Written by Josh Spain
“Sweet are the uses of adversity which, like the toad, ugly and venomous, wears yet a precious jewel in his head.” William Shakespeare. The first time I truly faced adversity in my life was in seventh grade. The morning of the first football game of the season, I broke my collarbone and was out for the entire season including playoffs. Some might suggest that this isn’t truly facing adversity. While I can understand the opinion of me sitting out one football season is not a huge deal, I would like to disagree. Ever since I can remember, I have always loved football. Football was my favorite sport that I had been playing for four years; I took it very seriously. When I suffered my injury, it threw me off a bit. Being on the sideline and watching my teammates compete without me was heartbreaking. Missing the season was a huge deal for me. One of my friends casually mentioned that it was “just one season,” and when I first heard this, I was welcoming of this idea. I told myself to get over it, that I was just being a little baby about missing the season. I told myself that my problems were invalid because others didn’t think it was a big deal. I made a mistake. Everyone has their own definition of adversity. For me, overcoming this injury was adversity. For my friend, this was just a simple injury that was not a big deal. My friend and I had different standards for adversity.
Since sports were a large part of my life, it felt weird not having being able to play one for such a long time. I had so much bottled up energy that I wasn’t able to get out during football season. I was dying to get involved with another sport. I turned to lacrosse. I had watched my brother play a few times, but I was pretty unfamiliar with the sport. I started to love the sport but I hated how I sucked at it. I failed a lot in that first season. Through the various occasions of failure in that season, I came to realize an important lesson. In order to become a better player, I have to fail. I learned to welcome failure. With these failures, I came to learn what my strengths and weaknesses were as a player. I has a long list of weaknesses but I started to work on making that list smaller and smaller. I wanted all of my problems to be fixed in the matter of a couple weeks. As I began to work on this large list of flaws in my game, it began clear that I needed to have a fair amount of patience. That was the key: patience.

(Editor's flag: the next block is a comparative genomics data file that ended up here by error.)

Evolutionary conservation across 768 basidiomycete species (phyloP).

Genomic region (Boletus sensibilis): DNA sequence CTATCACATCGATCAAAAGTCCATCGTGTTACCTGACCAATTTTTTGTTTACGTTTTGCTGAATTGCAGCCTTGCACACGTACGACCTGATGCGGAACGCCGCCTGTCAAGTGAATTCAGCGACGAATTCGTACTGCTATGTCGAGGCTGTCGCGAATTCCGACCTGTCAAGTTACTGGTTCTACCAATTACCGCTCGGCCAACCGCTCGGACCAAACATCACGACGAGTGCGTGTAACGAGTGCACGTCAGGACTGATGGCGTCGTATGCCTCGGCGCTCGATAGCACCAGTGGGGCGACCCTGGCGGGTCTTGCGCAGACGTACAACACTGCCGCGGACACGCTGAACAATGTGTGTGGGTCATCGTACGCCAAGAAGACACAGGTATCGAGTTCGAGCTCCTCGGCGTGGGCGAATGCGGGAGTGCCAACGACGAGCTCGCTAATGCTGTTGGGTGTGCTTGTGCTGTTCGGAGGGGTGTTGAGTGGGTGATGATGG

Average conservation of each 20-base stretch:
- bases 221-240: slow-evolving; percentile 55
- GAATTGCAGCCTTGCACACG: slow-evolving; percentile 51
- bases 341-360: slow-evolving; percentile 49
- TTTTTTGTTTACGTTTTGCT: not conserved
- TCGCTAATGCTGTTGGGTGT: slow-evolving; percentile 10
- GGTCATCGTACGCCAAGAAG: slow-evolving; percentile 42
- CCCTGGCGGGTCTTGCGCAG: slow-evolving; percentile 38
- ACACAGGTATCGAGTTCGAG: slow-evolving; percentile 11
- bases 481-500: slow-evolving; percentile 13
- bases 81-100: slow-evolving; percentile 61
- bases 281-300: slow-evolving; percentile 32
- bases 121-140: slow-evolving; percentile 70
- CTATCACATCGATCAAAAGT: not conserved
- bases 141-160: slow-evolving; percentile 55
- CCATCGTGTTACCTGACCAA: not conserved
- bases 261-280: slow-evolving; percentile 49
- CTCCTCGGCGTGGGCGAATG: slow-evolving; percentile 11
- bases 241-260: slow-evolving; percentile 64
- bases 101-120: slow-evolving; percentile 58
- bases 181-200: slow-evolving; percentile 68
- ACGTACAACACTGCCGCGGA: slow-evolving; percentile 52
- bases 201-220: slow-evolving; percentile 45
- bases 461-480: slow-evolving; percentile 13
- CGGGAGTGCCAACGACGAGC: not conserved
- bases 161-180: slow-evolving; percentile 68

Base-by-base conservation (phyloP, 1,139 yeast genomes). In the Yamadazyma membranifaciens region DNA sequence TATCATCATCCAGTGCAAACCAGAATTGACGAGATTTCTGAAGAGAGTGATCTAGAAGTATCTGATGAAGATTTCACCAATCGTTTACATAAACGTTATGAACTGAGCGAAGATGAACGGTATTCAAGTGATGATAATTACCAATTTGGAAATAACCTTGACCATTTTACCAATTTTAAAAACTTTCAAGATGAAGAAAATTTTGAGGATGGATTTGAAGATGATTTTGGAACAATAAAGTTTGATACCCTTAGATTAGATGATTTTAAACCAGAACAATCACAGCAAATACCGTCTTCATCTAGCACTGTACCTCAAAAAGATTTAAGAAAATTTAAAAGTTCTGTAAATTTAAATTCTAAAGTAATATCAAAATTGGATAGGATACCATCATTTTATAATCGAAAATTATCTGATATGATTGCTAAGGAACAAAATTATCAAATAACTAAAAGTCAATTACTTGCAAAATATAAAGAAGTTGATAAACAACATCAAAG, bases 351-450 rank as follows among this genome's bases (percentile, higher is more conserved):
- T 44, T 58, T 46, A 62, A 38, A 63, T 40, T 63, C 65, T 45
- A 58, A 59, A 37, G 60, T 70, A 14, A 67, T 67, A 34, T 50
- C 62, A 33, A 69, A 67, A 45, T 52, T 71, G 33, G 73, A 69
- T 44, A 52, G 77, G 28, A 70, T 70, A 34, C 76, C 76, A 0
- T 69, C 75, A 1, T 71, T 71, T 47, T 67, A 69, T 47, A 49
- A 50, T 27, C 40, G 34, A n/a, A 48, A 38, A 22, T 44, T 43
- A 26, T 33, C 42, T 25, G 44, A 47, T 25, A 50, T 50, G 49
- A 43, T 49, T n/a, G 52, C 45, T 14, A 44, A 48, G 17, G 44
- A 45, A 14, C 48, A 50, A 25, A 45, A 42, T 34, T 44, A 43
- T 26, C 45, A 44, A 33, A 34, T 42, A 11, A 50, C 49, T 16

Helping me learn patience with my problems was one of many life lessons I learned from playing sports. As I started to grow older, lacrosse became one of multiple areas in my life in which I struggled. I found that like lacrosse, I had to be patient with these obstacles. As I struggled in my junior year classes and had personal emotion problems, I was presented with by far the toughest obstacle in my life thus far. One of my best friends took his own life. Sad, confused, frustrated, helpless and lifeless I continued to drag myself along in life. It was hard for me to sleep, focus or exercise. This was the hardest time of my life. Bad things kept on piling on. I wasn’t sure how much more I could take, and I truly felt as if I wouldn’t be able to make it. I had the strength to make it through this but I had to remember to be patient.